AMD Socket-F Opteron vs. Intel Woodcrest

@ 2006/12/18
We first started contacting AMD for a Socket-F platform a few weeks before its release date. Typically, when we receive a platform from AMD, it consists of a couple of CPUs, a main board and some memory. This time around AMD decided to send full platforms from a vendor called Colfax (one of AMD's solutions partners). Note that we used the plural of platform: AMD made a fairly bold move and sent a Woodcrest system as well. Both of the systems were configured identically: same case, power supply, hard drives, DVD-ROM and cooling (minus the CPU fans).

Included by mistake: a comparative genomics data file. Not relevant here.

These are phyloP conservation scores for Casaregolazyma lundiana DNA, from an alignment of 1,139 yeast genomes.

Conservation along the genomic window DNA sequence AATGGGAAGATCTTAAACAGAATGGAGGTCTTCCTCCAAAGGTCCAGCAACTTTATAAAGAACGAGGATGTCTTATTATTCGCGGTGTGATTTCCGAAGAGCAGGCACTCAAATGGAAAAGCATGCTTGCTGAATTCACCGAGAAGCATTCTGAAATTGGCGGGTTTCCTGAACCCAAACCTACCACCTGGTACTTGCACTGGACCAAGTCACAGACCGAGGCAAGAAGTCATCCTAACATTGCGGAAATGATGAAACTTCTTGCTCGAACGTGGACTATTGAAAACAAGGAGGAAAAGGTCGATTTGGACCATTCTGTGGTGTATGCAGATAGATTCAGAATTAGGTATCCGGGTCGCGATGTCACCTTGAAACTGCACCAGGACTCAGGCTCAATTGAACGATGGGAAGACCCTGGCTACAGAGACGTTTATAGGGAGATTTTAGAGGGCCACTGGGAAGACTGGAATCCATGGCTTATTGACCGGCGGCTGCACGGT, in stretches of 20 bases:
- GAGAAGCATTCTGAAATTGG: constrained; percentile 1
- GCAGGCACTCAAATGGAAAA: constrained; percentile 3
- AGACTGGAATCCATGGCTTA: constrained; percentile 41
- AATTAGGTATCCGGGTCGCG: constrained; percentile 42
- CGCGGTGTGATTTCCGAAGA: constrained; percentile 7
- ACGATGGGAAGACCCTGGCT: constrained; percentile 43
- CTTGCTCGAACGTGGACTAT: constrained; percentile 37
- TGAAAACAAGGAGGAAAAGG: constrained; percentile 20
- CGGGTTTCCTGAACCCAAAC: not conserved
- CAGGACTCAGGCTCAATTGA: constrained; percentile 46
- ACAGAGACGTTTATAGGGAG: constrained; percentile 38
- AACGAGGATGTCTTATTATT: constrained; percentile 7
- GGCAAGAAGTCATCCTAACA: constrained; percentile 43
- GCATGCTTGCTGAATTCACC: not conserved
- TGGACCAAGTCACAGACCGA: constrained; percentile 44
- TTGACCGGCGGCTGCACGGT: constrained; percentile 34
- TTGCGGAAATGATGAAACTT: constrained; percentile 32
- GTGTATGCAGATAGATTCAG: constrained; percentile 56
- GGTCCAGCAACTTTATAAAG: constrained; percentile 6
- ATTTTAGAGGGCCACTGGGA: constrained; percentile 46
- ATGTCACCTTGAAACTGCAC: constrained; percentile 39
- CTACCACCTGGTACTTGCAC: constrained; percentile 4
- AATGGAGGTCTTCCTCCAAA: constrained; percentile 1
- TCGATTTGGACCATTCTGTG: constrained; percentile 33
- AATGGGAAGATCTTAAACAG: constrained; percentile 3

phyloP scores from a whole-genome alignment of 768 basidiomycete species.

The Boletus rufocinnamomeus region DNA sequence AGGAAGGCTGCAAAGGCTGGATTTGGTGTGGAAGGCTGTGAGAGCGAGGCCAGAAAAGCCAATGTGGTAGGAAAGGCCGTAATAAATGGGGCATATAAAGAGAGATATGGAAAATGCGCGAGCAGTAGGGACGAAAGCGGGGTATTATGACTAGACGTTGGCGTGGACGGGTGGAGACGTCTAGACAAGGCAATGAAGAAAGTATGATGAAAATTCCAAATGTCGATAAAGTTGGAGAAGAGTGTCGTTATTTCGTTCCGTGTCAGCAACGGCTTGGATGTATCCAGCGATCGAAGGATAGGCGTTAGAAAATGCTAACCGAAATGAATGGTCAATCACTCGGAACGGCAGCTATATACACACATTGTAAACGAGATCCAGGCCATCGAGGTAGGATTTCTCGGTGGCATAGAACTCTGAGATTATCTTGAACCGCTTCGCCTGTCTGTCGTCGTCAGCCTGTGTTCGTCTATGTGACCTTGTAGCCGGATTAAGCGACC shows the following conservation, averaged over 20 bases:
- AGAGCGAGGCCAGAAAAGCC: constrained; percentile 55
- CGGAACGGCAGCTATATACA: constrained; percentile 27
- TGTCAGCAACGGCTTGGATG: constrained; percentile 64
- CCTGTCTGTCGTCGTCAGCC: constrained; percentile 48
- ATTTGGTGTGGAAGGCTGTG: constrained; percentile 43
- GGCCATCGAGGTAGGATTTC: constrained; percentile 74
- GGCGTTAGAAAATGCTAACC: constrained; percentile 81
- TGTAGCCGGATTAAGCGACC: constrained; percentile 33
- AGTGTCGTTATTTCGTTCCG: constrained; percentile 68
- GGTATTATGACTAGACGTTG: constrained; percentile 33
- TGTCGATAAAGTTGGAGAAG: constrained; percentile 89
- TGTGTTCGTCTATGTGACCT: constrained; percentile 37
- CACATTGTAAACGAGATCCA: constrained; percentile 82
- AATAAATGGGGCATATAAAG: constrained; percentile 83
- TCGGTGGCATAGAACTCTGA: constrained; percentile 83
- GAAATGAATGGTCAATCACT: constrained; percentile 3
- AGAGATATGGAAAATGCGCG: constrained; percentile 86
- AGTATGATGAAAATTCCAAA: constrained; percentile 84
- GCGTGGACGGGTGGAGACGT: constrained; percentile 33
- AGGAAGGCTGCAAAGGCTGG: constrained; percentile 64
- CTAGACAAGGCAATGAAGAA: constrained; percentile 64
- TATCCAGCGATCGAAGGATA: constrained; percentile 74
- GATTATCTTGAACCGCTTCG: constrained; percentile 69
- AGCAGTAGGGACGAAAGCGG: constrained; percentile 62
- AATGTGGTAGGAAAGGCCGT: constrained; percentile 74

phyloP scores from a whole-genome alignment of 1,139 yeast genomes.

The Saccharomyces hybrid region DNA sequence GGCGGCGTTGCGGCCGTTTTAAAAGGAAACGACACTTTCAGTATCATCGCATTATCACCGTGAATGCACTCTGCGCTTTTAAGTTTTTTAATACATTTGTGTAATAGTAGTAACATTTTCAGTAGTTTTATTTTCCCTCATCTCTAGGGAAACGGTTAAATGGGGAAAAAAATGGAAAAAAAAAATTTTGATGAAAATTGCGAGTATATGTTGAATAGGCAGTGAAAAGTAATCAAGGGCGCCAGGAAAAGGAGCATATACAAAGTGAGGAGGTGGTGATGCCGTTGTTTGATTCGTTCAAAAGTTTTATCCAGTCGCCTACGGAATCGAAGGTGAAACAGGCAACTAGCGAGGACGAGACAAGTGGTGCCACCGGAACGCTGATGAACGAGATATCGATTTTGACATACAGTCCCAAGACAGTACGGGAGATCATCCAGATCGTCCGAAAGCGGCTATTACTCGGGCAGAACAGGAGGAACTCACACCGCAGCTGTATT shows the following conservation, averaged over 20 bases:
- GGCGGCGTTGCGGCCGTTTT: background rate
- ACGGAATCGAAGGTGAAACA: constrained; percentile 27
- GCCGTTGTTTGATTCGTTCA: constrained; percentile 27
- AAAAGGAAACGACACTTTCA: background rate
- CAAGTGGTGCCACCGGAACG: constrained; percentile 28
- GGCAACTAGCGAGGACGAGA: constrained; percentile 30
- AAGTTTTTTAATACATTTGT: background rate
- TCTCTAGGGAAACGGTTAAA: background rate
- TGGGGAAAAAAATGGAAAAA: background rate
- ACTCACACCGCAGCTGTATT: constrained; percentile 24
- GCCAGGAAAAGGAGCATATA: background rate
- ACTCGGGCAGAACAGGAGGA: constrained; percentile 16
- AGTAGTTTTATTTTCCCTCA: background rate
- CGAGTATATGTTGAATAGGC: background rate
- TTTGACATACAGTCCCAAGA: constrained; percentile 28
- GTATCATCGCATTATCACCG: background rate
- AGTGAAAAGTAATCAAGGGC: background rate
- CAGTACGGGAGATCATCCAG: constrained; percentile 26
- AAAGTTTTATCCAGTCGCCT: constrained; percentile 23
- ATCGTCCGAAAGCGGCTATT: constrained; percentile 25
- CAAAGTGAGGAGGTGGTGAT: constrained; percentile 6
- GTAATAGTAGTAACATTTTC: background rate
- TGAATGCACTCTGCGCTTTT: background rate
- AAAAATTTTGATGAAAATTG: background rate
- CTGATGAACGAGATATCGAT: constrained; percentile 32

Of course any loyal Intel fan is going to cry foul, but rest assured we checked to see that there was no foul play here. The BIOS settings were configured as identically as possible, the fans were all running inside the case, etc. We've wanted to do this kind of comparison for awhile but lacked the equipment in the lab to create two identical systems. As we alluded to above, the only component that wasn't the same was the processor cooling. Intel's thermal design for most Xeon systems is an air duct that is fed by a hefty 6" fan on one side and vented out the rear of the case (see pictures on the next page). This usually produces a system that sounds like a miniature wind tunnel, at least for the server versions. There are of course a few other differences, but most of those relate to the platform: registered DDR2 vs. FB-DIMMs, different chipsets, and different motherboards were used, but that will always be the case.

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